I turned 25 four days ago. I’m now exactly in my mid-20s; not a very consoling idea considering that I only intend to live until my 40s or 50s. That means I am already suffering from my mid-life crises, which is way grimmer.
I always believe that the 20s is the best time for somebody to commit as many mistakes as he can because when he is in his teens he’s not mature enough to reflect on and learn from his mistakes, and it’s already quite late and a bit shameful when he’s in his 30s and still keeps on committing major gaffes. The 20s gives one both a just-right level of maturity and an excuse for being a fool.
I still have five more years until I run out of reasons for being less of what I should be, for being profligate, for being too smart that I rejected so many opportunities to become somebody, for being carefree and irresponsible about so many things, for loving very passionately and falling out of love just as quickly.
But until I reach my 30s, I would never stop living this life to its brim, until it overflows. I would cherish the daredevilry, the risque attitude I have cultivated after nine years of living by myself. For sure, I would remember this part of my life as the most exciting, the most colorful, and a major turning point in my going-to-be short life.
Writing a synopsis of one’s life this early a stage is a formidable task. I am smacked in the face with a blank page; I got nothing much to write because nothing much has happened to me. Except for some occasional minor storms, my life is dotted with negligible doldrums that fail to develop into full-fledged hurricanes; I would consider my life just a few notches above boring. I have lived a fairly comfortable, untested existence.
The supposed daredevilry and risque I was referring to above were nothing but an empty rhetorical device called hyperbole that a man in his 20s has a penchant of using and abusing; his grandiloquence unbridled. I have hopelessly projected, using this blog, divergent images of myself and the life I live from what is truly real.
I’ve been employed in not less than ten different jobs since I left the university, changed careers paths in not less than five times, and I am currently holding more or less four jobs. I spend most of my time working more than anything else. I work for plus-minus 16 hours every day, leaving me with a measly 8 hours for sleeping, eating, bathing, reading, writing, studying, traveling to work, but still being able to maintain a beautiful relationship with one of the most interesting and lovable persons I have met. I get exhausted at times, but I am far from being burned out.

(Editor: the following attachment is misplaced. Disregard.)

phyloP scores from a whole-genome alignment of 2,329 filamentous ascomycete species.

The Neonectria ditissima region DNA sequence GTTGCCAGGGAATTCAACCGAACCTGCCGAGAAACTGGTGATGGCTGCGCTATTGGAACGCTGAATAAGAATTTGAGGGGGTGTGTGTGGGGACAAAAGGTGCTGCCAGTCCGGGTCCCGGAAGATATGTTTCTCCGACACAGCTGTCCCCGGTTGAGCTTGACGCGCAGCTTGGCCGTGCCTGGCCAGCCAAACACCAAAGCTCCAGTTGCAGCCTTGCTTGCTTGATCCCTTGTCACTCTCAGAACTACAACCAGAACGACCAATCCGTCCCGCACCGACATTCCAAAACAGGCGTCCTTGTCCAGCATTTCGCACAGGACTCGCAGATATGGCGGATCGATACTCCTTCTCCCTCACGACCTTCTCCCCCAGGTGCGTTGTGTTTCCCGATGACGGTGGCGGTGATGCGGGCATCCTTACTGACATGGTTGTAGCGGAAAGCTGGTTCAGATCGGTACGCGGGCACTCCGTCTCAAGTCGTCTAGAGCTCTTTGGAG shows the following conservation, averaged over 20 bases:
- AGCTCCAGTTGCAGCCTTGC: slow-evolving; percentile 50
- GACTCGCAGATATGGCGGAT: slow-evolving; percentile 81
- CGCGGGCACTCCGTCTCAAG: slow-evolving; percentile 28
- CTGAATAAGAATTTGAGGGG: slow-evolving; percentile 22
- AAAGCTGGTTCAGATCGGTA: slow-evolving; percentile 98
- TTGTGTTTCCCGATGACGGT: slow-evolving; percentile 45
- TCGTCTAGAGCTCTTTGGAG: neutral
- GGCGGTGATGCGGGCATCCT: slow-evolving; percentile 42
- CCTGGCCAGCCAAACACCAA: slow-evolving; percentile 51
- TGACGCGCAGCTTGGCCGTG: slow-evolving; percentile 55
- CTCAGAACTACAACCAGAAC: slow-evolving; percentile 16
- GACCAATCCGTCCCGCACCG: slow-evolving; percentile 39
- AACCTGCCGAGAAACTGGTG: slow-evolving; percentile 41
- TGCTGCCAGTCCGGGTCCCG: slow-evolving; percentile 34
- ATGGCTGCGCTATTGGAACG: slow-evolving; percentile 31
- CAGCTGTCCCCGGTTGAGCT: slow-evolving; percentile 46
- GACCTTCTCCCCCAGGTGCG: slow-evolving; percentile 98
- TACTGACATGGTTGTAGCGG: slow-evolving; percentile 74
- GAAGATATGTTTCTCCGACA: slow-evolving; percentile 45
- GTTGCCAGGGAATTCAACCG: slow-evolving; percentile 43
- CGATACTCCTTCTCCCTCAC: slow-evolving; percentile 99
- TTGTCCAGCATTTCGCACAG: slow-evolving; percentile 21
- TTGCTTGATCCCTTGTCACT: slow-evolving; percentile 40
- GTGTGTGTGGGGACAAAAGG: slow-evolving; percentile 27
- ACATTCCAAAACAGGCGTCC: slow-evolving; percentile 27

I’ve been involved in more or less five serious relationships, had taken part in more than a hundred-and-one flings (more or less, as I already lost count), but in all these five serious relationships, I profess that I loved as passionately and burned red-hot I got singed from the inside. And from these mistakes, I learned a lot, in fact.
And gladly, I’ve begun quite recently to take everything, especially when it’s a matter concerning love, at a more even pace. This allows me and my partner to relish those simple moments of having simple dinners together, looking at each other’s faces while eating home-cooked Kare-kare, sitting by the beach, watching a movie about witches and the Devil, exchanging sweet-nothings, or simply cuddling at 5 in the morning (two hours before work starts, painfully reminding us that we’re adults ergo we have to work no matter how hard we dupe ourselves that we’re apathetic Frenchmen).
At this point, I’d say I am a happy man, though I know happiness is on a never-ending flux. Being a ‘happy man’ is as dynamic a phrase as the images inside the kaleidoscope you’ll find in the header of this blog. If there’s one thing experience has imparted on me that I will never outgrow, it’s being able to remain hopeful and eternally starry-eyed about what many surprises tomorrow will shower me with. Though this does not figure in my generally cynical posts and jaded thoughts, I am a believer of beautiful tomorrows. Probably this is the reason why I remain a happy man despite the hurts, frustrations, disappointments, heavy traffic, oily fast food, fake people, skyrocketing rent, demanding graduate school, and sleepless nights.
I am happy to celebrate this phase of my life and look forward to many more years of writing, working, yes loving, and living.